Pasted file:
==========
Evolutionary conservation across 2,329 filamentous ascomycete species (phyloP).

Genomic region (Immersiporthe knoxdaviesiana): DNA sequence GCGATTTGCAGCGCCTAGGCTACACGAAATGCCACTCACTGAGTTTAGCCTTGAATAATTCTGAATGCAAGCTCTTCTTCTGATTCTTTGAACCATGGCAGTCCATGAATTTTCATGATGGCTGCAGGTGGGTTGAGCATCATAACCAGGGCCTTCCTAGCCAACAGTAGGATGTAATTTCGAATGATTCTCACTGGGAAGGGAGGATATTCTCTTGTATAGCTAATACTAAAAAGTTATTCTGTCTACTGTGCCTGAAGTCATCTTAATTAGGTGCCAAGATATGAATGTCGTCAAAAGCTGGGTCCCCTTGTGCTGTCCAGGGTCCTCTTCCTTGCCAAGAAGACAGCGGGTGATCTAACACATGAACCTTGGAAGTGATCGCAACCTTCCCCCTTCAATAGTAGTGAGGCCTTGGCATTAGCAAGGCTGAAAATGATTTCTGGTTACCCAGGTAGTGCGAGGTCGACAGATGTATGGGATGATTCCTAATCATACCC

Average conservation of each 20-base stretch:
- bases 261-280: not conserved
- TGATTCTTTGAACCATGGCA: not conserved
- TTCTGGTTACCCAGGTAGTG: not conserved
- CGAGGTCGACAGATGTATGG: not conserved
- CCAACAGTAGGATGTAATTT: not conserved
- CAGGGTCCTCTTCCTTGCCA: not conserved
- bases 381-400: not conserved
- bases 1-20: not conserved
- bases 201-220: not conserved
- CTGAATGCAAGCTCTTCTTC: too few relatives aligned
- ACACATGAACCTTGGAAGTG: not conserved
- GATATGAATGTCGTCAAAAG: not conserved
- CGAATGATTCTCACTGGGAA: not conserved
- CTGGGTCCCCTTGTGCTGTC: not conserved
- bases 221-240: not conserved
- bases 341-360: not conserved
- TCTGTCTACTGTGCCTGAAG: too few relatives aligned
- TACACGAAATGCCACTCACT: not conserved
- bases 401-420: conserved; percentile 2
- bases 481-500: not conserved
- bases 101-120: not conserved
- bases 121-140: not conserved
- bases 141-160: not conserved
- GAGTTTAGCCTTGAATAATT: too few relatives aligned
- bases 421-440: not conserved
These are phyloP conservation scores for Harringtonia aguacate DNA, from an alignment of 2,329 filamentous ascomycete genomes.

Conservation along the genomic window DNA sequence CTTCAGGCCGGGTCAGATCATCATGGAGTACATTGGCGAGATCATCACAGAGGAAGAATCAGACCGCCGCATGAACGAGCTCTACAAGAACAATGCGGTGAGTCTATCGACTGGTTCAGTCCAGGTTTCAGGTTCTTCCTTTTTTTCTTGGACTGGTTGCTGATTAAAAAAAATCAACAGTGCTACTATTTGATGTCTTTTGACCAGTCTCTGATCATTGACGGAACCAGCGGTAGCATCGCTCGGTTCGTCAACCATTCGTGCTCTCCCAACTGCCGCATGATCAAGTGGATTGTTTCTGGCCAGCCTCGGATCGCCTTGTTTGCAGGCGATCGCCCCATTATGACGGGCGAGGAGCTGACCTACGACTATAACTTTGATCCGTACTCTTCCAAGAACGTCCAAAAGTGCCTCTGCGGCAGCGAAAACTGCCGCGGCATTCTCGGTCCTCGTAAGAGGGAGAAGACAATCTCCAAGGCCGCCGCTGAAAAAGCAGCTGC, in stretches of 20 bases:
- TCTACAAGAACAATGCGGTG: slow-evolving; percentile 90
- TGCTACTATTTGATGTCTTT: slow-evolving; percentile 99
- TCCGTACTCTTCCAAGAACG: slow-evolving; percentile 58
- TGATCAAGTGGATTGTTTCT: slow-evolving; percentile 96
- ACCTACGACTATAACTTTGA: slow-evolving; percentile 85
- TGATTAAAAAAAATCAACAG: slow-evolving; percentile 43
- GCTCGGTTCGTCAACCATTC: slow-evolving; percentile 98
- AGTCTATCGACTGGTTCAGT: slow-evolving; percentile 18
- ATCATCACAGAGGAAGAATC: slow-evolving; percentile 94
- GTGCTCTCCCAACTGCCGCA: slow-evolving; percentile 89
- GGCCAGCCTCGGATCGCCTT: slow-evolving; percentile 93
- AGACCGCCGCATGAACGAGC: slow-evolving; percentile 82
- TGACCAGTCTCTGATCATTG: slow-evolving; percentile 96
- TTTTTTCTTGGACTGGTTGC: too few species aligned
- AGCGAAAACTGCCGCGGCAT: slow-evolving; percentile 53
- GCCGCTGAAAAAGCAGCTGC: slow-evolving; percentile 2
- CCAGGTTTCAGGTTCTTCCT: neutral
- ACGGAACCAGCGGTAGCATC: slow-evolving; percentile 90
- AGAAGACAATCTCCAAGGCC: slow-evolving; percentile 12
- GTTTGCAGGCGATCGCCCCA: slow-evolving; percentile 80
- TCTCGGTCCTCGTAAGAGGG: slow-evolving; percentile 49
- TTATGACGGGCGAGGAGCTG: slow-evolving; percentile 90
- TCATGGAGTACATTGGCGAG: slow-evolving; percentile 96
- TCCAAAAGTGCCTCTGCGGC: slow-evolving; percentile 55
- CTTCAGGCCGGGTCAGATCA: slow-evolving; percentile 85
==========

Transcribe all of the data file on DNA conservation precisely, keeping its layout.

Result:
Evolutionary conservation across 2,329 filamentous ascomycete species (phyloP).

Genomic region (Immersiporthe knoxdaviesiana): DNA sequence GCGATTTGCAGCGCCTAGGCTACACGAAATGCCACTCACTGAGTTTAGCCTTGAATAATTCTGAATGCAAGCTCTTCTTCTGATTCTTTGAACCATGGCAGTCCATGAATTTTCATGATGGCTGCAGGTGGGTTGAGCATCATAACCAGGGCCTTCCTAGCCAACAGTAGGATGTAATTTCGAATGATTCTCACTGGGAAGGGAGGATATTCTCTTGTATAGCTAATACTAAAAAGTTATTCTGTCTACTGTGCCTGAAGTCATCTTAATTAGGTGCCAAGATATGAATGTCGTCAAAAGCTGGGTCCCCTTGTGCTGTCCAGGGTCCTCTTCCTTGCCAAGAAGACAGCGGGTGATCTAACACATGAACCTTGGAAGTGATCGCAACCTTCCCCCTTCAATAGTAGTGAGGCCTTGGCATTAGCAAGGCTGAAAATGATTTCTGGTTACCCAGGTAGTGCGAGGTCGACAGATGTATGGGATGATTCCTAATCATACCC

Average conservation of each 20-base stretch:
- bases 261-280: not conserved
- TGATTCTTTGAACCATGGCA: not conserved
- TTCTGGTTACCCAGGTAGTG: not conserved
- CGAGGTCGACAGATGTATGG: not conserved
- CCAACAGTAGGATGTAATTT: not conserved
- CAGGGTCCTCTTCCTTGCCA: not conserved
- bases 381-400: not conserved
- bases 1-20: not conserved
- bases 201-220: not conserved
- CTGAATGCAAGCTCTTCTTC: too few relatives aligned
- ACACATGAACCTTGGAAGTG: not conserved
- GATATGAATGTCGTCAAAAG: not conserved
- CGAATGATTCTCACTGGGAA: not conserved
- CTGGGTCCCCTTGTGCTGTC: not conserved
- bases 221-240: not conserved
- bases 341-360: not conserved
- TCTGTCTACTGTGCCTGAAG: too few relatives aligned
- TACACGAAATGCCACTCACT: not conserved
- bases 401-420: conserved; percentile 2
- bases 481-500: not conserved
- bases 101-120: not conserved
- bases 121-140: not conserved
- bases 141-160: not conserved
- GAGTTTAGCCTTGAATAATT: too few relatives aligned
- bases 421-440: not conserved
These are phyloP conservation scores for Harringtonia aguacate DNA, from an alignment of 2,329 filamentous ascomycete genomes.

Conservation along the genomic window DNA sequence CTTCAGGCCGGGTCAGATCATCATGGAGTACATTGGCGAGATCATCACAGAGGAAGAATCAGACCGCCGCATGAACGAGCTCTACAAGAACAATGCGGTGAGTCTATCGACTGGTTCAGTCCAGGTTTCAGGTTCTTCCTTTTTTTCTTGGACTGGTTGCTGATTAAAAAAAATCAACAGTGCTACTATTTGATGTCTTTTGACCAGTCTCTGATCATTGACGGAACCAGCGGTAGCATCGCTCGGTTCGTCAACCATTCGTGCTCTCCCAACTGCCGCATGATCAAGTGGATTGTTTCTGGCCAGCCTCGGATCGCCTTGTTTGCAGGCGATCGCCCCATTATGACGGGCGAGGAGCTGACCTACGACTATAACTTTGATCCGTACTCTTCCAAGAACGTCCAAAAGTGCCTCTGCGGCAGCGAAAACTGCCGCGGCATTCTCGGTCCTCGTAAGAGGGAGAAGACAATCTCCAAGGCCGCCGCTGAAAAAGCAGCTGC, in stretches of 20 bases:
- TCTACAAGAACAATGCGGTG: slow-evolving; percentile 90
- TGCTACTATTTGATGTCTTT: slow-evolving; percentile 99
- TCCGTACTCTTCCAAGAACG: slow-evolving; percentile 58
- TGATCAAGTGGATTGTTTCT: slow-evolving; percentile 96
- ACCTACGACTATAACTTTGA: slow-evolving; percentile 85
- TGATTAAAAAAAATCAACAG: slow-evolving; percentile 43
- GCTCGGTTCGTCAACCATTC: slow-evolving; percentile 98
- AGTCTATCGACTGGTTCAGT: slow-evolving; percentile 18
- ATCATCACAGAGGAAGAATC: slow-evolving; percentile 94
- GTGCTCTCCCAACTGCCGCA: slow-evolving; percentile 89
- GGCCAGCCTCGGATCGCCTT: slow-evolving; percentile 93
- AGACCGCCGCATGAACGAGC: slow-evolving; percentile 82
- TGACCAGTCTCTGATCATTG: slow-evolving; percentile 96
- TTTTTTCTTGGACTGGTTGC: too few species aligned
- AGCGAAAACTGCCGCGGCAT: slow-evolving; percentile 53
- GCCGCTGAAAAAGCAGCTGC: slow-evolving; percentile 2
- CCAGGTTTCAGGTTCTTCCT: neutral
- ACGGAACCAGCGGTAGCATC: slow-evolving; percentile 90
- AGAAGACAATCTCCAAGGCC: slow-evolving; percentile 12
- GTTTGCAGGCGATCGCCCCA: slow-evolving; percentile 80
- TCTCGGTCCTCGTAAGAGGG: slow-evolving; percentile 49
- TTATGACGGGCGAGGAGCTG: slow-evolving; percentile 90
- TCATGGAGTACATTGGCGAG: slow-evolving; percentile 96
- TCCAAAAGTGCCTCTGCGGC: slow-evolving; percentile 55
- CTTCAGGCCGGGTCAGATCA: slow-evolving; percentile 85